Ali then said, in the hadith of Sufyan Ibn Waki:
â€˜They would come as scouts [seeking decisions or knowledge], and they would not go on their way until they had found what they sought, and then they would leave as guides and learned people.â€™
I said [Husayn to his father Ali], â€˜Tell me about his going out and how he acted outside.â€™ Ali said:
â€˜The Prophet of God, peace and blessings upon him, would hold his tongue except in matters which concerned his companions. He would encourage affection and concord between them and would say nothing to alienate one from another. He honored the nobles of every people who would come to him and make them their leaders. He would be wary around some people and on his guard against them [especially nomads], but he would never withhold from anyone his open-faced friendliness and fine personality. He would ask his companions about their situations, and he would ask people about what was going on amongst them. He would approve of that which was good and advocate it, and he would denounce that which was base and discourage it.
Everything he did was in moderation, without excess or contrariness. He was not thoughtless, out of fear that those who came to him would become unmindful or weary. He was prepared for every situation in this world and the next. He didnâ€™t fail to fulfill what was right, and he didnâ€™t overstep his authority in regards to those near him. The most meritorious and excellent people to him were those whose advice was most universal; the most significant of them to him were those most beneficial to others, and the most helpful in helping others bear their burdens.â€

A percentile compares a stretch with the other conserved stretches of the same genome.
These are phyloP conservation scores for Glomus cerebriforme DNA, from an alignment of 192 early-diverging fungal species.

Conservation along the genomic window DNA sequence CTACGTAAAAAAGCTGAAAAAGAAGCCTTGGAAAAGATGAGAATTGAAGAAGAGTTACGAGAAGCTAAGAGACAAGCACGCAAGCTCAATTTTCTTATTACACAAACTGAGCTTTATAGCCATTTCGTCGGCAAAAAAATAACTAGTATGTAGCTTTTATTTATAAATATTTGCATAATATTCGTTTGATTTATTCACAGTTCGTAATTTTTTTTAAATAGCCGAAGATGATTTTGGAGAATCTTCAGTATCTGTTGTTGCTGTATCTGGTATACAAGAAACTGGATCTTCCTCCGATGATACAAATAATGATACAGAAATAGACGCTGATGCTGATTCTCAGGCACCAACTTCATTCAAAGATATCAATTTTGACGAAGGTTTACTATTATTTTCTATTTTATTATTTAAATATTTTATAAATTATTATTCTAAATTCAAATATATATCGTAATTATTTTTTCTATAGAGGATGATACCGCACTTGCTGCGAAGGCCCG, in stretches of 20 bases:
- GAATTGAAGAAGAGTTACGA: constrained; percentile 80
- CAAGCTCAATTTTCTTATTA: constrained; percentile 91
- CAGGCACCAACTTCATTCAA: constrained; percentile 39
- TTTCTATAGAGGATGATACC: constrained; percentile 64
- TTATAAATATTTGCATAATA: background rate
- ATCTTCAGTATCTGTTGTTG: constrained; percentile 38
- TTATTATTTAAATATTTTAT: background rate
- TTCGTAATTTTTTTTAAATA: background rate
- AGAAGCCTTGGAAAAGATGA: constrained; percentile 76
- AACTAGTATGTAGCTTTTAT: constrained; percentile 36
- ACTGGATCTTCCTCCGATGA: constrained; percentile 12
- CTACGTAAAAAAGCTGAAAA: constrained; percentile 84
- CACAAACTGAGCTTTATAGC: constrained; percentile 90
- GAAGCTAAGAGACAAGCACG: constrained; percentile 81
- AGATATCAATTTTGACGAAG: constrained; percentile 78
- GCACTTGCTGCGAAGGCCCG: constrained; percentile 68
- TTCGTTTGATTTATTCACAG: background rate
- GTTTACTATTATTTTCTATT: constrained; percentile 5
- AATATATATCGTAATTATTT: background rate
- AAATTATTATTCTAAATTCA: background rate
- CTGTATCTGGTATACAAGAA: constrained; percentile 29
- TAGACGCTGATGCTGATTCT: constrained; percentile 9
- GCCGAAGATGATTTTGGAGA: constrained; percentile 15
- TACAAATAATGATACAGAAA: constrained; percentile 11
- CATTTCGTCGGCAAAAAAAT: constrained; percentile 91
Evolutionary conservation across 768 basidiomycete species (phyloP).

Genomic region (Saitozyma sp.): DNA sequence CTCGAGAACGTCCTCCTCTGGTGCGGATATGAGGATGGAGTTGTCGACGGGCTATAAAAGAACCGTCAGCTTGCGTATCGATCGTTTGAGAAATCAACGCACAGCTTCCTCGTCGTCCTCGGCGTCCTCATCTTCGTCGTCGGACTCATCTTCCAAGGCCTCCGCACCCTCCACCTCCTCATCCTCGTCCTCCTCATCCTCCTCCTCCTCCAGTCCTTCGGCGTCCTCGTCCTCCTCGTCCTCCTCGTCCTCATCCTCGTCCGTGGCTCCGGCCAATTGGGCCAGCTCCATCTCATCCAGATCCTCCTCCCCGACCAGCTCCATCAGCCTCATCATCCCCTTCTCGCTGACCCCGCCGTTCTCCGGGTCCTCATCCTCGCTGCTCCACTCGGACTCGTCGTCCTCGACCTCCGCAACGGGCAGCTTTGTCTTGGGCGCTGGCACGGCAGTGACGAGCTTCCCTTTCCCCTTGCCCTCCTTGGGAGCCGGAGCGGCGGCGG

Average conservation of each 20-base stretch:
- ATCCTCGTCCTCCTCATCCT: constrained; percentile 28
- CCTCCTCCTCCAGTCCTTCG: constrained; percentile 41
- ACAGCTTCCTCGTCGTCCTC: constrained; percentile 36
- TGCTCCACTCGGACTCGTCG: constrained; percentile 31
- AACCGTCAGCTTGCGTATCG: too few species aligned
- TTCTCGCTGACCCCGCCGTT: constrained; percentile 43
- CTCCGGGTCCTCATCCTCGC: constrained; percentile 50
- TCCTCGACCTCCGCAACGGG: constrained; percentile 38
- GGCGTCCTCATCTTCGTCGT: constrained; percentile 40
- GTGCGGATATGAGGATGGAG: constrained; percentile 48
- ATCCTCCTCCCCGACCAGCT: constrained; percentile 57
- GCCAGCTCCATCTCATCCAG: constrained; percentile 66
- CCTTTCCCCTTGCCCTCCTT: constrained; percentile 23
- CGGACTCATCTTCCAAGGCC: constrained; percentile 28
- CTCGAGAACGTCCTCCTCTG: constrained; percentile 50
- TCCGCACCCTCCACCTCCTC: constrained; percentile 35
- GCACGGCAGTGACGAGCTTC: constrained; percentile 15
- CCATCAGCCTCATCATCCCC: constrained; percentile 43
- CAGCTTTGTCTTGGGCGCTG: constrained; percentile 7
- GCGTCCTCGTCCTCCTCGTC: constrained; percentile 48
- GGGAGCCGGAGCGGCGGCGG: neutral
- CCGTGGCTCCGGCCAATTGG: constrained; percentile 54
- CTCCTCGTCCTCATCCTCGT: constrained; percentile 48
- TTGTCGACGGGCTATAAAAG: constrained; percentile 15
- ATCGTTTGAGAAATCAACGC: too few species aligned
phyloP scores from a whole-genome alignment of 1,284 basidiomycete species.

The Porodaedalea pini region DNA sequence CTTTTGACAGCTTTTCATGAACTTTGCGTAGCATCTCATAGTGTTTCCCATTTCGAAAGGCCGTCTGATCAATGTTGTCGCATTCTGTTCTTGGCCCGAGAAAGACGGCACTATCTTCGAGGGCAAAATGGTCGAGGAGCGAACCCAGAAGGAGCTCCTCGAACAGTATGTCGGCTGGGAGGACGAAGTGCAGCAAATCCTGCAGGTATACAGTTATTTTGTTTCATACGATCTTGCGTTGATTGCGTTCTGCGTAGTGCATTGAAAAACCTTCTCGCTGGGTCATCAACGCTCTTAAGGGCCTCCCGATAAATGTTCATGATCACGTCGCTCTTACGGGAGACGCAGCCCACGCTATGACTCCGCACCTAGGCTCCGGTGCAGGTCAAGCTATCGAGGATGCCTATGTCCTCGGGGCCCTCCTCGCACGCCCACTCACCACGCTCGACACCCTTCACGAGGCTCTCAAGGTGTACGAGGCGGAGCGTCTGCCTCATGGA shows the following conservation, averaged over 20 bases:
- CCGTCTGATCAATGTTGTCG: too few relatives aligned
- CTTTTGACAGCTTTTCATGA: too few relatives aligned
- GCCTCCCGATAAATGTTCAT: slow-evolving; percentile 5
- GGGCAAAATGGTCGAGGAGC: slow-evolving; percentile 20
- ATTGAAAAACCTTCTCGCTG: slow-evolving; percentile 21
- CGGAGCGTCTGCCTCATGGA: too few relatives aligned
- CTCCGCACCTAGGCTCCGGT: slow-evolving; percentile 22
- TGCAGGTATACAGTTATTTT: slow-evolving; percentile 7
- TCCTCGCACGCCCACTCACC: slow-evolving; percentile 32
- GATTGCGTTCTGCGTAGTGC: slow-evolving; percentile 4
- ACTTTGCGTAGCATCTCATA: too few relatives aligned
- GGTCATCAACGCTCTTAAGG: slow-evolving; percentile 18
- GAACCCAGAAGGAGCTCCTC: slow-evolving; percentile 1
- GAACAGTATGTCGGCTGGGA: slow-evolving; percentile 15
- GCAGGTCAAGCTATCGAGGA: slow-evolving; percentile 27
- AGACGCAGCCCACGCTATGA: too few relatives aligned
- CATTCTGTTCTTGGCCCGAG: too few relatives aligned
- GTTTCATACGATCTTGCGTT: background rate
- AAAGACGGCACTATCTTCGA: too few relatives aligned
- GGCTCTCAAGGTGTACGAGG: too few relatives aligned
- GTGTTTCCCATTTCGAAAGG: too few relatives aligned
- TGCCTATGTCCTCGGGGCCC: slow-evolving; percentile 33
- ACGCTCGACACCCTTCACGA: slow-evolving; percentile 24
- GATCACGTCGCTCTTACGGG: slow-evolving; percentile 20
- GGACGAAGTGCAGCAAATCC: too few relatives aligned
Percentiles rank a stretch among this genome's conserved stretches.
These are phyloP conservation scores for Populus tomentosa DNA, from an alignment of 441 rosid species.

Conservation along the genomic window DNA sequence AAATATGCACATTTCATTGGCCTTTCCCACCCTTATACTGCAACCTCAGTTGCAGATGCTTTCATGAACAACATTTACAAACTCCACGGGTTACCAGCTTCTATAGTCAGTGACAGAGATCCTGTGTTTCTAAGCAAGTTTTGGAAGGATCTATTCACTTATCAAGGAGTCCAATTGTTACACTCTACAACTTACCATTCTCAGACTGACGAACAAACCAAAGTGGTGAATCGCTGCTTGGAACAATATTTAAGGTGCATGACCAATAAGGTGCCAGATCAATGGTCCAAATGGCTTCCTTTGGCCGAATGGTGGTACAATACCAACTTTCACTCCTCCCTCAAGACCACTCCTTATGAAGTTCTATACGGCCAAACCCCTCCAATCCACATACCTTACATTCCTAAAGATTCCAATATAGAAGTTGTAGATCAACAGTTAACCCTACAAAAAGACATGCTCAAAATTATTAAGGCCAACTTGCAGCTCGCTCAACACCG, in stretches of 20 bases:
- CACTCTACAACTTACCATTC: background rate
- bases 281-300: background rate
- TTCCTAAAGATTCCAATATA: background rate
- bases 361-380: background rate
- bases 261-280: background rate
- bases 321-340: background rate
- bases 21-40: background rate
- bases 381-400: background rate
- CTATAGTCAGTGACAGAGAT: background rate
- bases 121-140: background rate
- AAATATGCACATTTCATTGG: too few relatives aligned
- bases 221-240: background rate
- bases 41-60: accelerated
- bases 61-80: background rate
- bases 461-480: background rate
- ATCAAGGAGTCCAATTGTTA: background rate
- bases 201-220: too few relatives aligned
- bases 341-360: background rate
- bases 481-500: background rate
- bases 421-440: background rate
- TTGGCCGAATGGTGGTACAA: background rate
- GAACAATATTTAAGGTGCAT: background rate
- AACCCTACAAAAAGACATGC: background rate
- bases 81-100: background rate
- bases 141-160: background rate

Then Al-Husayn said, â€˜Then I asked him [Ali] about his gatherings and about what he did in them.â€™ And he said:
â€˜The Prophet of God, peace be upon him, did not sit down or stand up without mentioning God, nor did he reserve for himself fixed places among the people to be seated, and he forbade others also to reserve places for themselves [especially in mosques and public gatherings]. When he would go to visit a group, he would sit in the nearest available spot, and ordered that others follow this practice. He would give those seated near him his full share of attention in such a way that no one would think others had been given precedence over him. Whenever someone he would be sitting with would tell him of his needs, he would bear with that person until that person left him. When someone would ask him to solve a problem, he would not turn him away without solving it for him, if possible, or saying a comforting word or a prayer for its fulfillment. His cheerfulness and open personality were felt by all the people, and he became like a father to them. They came to have the right of mercy and compassion from him, as they were close, like the relation of parent and child, distinguished only by virtue and devotion to God. And in another narrative, they became equals regarding their rights in his eyes.